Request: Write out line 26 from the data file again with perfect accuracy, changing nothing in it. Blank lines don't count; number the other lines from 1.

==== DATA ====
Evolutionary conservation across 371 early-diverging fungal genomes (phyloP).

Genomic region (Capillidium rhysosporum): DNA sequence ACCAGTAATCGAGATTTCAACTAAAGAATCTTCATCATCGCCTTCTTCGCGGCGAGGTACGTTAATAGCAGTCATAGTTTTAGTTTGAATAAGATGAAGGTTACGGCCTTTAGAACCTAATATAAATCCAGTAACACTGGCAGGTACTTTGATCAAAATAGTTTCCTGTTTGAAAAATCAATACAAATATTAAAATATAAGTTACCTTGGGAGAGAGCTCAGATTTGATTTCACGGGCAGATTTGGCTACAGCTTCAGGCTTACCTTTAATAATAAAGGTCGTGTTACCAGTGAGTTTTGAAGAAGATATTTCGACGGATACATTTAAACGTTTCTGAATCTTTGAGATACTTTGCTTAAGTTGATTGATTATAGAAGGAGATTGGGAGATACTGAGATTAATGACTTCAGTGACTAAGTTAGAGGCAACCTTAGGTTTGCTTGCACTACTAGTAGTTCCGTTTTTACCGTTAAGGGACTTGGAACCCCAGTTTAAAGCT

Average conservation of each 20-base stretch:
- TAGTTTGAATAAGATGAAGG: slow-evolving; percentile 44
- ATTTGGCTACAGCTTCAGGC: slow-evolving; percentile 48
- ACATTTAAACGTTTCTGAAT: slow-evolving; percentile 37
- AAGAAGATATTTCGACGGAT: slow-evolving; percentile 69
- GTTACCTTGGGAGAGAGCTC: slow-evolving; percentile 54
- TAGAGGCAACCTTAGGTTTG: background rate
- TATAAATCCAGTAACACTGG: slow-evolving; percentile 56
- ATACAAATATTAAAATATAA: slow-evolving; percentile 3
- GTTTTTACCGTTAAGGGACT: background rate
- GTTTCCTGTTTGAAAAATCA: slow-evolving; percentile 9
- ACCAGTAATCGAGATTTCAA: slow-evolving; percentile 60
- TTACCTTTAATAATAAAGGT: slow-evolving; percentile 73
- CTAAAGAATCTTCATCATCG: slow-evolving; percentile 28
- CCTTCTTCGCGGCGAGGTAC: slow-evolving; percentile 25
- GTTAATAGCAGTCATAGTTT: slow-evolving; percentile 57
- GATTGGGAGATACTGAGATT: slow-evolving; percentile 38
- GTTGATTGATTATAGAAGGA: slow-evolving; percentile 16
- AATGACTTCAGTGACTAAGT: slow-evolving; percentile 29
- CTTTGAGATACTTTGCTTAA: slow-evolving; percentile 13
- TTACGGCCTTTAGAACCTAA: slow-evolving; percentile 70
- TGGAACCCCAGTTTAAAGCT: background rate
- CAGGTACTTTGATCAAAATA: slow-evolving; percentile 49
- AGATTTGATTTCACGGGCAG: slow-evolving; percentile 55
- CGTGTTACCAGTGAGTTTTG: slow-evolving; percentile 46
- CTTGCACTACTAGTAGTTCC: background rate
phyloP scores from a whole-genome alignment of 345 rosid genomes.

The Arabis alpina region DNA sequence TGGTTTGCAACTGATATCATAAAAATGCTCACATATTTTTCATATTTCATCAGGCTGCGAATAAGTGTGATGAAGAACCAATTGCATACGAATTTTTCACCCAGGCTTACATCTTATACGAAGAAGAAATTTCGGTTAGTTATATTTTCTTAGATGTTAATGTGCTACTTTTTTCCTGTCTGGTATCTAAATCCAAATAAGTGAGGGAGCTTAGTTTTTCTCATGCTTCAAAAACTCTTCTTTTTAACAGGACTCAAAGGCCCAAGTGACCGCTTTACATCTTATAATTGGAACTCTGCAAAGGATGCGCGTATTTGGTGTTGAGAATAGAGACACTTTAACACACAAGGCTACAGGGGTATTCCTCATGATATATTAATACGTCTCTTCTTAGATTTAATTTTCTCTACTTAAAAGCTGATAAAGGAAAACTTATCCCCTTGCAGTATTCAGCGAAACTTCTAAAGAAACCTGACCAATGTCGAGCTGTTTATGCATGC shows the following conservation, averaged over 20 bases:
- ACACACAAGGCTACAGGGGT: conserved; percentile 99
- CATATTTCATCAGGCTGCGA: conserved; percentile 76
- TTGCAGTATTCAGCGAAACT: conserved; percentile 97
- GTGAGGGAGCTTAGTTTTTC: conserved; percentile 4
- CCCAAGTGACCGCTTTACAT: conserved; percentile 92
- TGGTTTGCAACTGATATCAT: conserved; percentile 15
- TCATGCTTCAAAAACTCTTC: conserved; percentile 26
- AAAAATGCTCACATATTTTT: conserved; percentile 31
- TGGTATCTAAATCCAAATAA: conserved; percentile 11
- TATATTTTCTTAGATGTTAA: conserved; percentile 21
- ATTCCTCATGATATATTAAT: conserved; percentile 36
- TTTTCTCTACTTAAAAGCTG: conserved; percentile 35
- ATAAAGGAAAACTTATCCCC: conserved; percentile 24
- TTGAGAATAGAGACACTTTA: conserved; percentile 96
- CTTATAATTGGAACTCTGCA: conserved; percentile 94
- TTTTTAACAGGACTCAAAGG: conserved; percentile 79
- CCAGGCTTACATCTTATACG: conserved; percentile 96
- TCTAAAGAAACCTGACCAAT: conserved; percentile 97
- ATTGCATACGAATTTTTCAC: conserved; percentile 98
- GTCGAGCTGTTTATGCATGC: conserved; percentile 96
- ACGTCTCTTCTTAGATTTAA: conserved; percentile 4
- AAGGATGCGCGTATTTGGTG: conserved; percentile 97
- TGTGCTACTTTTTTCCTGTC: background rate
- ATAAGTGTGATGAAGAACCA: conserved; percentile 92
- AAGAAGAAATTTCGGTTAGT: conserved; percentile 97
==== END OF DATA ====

- AGATTTGATTTCACGGGCAG: slow-evolving; percentile 55